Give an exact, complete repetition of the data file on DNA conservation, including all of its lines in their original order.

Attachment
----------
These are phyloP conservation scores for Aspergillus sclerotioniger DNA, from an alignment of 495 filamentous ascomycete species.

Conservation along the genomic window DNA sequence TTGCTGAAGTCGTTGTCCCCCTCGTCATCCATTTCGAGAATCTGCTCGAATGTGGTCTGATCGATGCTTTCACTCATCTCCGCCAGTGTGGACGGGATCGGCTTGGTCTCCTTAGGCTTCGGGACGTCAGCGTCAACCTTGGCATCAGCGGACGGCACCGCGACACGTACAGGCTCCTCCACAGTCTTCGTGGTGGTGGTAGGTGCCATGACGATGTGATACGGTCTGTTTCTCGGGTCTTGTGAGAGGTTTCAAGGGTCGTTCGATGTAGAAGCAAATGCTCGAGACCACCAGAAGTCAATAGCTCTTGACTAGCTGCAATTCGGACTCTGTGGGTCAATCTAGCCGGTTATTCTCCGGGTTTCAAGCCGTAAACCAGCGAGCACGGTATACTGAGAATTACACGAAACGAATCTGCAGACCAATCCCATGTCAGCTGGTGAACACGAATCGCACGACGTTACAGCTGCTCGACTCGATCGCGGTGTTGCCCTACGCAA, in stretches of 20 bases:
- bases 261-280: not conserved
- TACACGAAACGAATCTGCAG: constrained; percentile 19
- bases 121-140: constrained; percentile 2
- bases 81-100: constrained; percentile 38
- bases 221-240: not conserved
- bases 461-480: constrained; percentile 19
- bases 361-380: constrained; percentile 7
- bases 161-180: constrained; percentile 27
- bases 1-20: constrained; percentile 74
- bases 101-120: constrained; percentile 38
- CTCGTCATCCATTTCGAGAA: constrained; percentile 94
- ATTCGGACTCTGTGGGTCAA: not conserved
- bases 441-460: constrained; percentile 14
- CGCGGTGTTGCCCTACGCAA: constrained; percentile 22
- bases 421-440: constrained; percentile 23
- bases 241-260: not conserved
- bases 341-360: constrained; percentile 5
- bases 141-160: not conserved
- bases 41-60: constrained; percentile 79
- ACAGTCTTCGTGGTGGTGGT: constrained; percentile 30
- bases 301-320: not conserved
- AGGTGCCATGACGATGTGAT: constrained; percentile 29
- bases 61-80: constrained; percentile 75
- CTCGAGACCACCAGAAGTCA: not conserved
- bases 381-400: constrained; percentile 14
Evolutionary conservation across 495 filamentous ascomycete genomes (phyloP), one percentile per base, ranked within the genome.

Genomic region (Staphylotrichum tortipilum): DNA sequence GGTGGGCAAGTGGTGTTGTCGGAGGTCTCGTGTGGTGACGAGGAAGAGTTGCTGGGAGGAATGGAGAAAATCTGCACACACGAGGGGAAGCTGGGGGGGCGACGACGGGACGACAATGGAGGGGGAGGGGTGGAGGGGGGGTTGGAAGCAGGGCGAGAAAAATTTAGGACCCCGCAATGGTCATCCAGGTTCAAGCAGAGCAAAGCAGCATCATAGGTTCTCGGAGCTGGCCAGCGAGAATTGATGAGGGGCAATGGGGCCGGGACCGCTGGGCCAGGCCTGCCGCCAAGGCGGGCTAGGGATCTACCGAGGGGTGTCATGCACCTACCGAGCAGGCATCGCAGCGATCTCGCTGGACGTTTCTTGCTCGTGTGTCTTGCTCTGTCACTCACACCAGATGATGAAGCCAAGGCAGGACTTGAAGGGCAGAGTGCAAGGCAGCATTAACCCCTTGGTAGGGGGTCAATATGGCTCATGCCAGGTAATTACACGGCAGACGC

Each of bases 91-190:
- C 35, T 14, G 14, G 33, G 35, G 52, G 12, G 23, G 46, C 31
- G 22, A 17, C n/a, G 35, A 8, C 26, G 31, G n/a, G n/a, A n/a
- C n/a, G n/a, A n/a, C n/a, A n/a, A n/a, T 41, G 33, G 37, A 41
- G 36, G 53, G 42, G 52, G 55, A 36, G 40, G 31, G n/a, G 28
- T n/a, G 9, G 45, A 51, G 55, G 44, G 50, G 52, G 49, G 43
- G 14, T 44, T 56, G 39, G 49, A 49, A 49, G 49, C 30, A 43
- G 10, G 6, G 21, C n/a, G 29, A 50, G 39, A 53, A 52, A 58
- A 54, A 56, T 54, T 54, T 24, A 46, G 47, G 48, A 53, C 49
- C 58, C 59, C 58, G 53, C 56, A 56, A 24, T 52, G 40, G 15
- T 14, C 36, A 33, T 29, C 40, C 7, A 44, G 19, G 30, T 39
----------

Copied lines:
These are phyloP conservation scores for Aspergillus sclerotioniger DNA, from an alignment of 495 filamentous ascomycete species.

Conservation along the genomic window DNA sequence TTGCTGAAGTCGTTGTCCCCCTCGTCATCCATTTCGAGAATCTGCTCGAATGTGGTCTGATCGATGCTTTCACTCATCTCCGCCAGTGTGGACGGGATCGGCTTGGTCTCCTTAGGCTTCGGGACGTCAGCGTCAACCTTGGCATCAGCGGACGGCACCGCGACACGTACAGGCTCCTCCACAGTCTTCGTGGTGGTGGTAGGTGCCATGACGATGTGATACGGTCTGTTTCTCGGGTCTTGTGAGAGGTTTCAAGGGTCGTTCGATGTAGAAGCAAATGCTCGAGACCACCAGAAGTCAATAGCTCTTGACTAGCTGCAATTCGGACTCTGTGGGTCAATCTAGCCGGTTATTCTCCGGGTTTCAAGCCGTAAACCAGCGAGCACGGTATACTGAGAATTACACGAAACGAATCTGCAGACCAATCCCATGTCAGCTGGTGAACACGAATCGCACGACGTTACAGCTGCTCGACTCGATCGCGGTGTTGCCCTACGCAA, in stretches of 20 bases:
- bases 261-280: not conserved
- TACACGAAACGAATCTGCAG: constrained; percentile 19
- bases 121-140: constrained; percentile 2
- bases 81-100: constrained; percentile 38
- bases 221-240: not conserved
- bases 461-480: constrained; percentile 19
- bases 361-380: constrained; percentile 7
- bases 161-180: constrained; percentile 27
- bases 1-20: constrained; percentile 74
- bases 101-120: constrained; percentile 38
- CTCGTCATCCATTTCGAGAA: constrained; percentile 94
- ATTCGGACTCTGTGGGTCAA: not conserved
- bases 441-460: constrained; percentile 14
- CGCGGTGTTGCCCTACGCAA: constrained; percentile 22
- bases 421-440: constrained; percentile 23
- bases 241-260: not conserved
- bases 341-360: constrained; percentile 5
- bases 141-160: not conserved
- bases 41-60: constrained; percentile 79
- ACAGTCTTCGTGGTGGTGGT: constrained; percentile 30
- bases 301-320: not conserved
- AGGTGCCATGACGATGTGAT: constrained; percentile 29
- bases 61-80: constrained; percentile 75
- CTCGAGACCACCAGAAGTCA: not conserved
- bases 381-400: constrained; percentile 14
Evolutionary conservation across 495 filamentous ascomycete genomes (phyloP), one percentile per base, ranked within the genome.

Genomic region (Staphylotrichum tortipilum): DNA sequence GGTGGGCAAGTGGTGTTGTCGGAGGTCTCGTGTGGTGACGAGGAAGAGTTGCTGGGAGGAATGGAGAAAATCTGCACACACGAGGGGAAGCTGGGGGGGCGACGACGGGACGACAATGGAGGGGGAGGGGTGGAGGGGGGGTTGGAAGCAGGGCGAGAAAAATTTAGGACCCCGCAATGGTCATCCAGGTTCAAGCAGAGCAAAGCAGCATCATAGGTTCTCGGAGCTGGCCAGCGAGAATTGATGAGGGGCAATGGGGCCGGGACCGCTGGGCCAGGCCTGCCGCCAAGGCGGGCTAGGGATCTACCGAGGGGTGTCATGCACCTACCGAGCAGGCATCGCAGCGATCTCGCTGGACGTTTCTTGCTCGTGTGTCTTGCTCTGTCACTCACACCAGATGATGAAGCCAAGGCAGGACTTGAAGGGCAGAGTGCAAGGCAGCATTAACCCCTTGGTAGGGGGTCAATATGGCTCATGCCAGGTAATTACACGGCAGACGC

Each of bases 91-190:
- C 35, T 14, G 14, G 33, G 35, G 52, G 12, G 23, G 46, C 31
- G 22, A 17, C n/a, G 35, A 8, C 26, G 31, G n/a, G n/a, A n/a
- C n/a, G n/a, A n/a, C n/a, A n/a, A n/a, T 41, G 33, G 37, A 41
- G 36, G 53, G 42, G 52, G 55, A 36, G 40, G 31, G n/a, G 28
- T n/a, G 9, G 45, A 51, G 55, G 44, G 50, G 52, G 49, G 43
- G 14, T 44, T 56, G 39, G 49, A 49, A 49, G 49, C 30, A 43
- G 10, G 6, G 21, C n/a, G 29, A 50, G 39, A 53, A 52, A 58
- A 54, A 56, T 54, T 54, T 24, A 46, G 47, G 48, A 53, C 49
- C 58, C 59, C 58, G 53, C 56, A 56, A 24, T 52, G 40, G 15
- T 14, C 36, A 33, T 29, C 40, C 7, A 44, G 19, G 30, T 39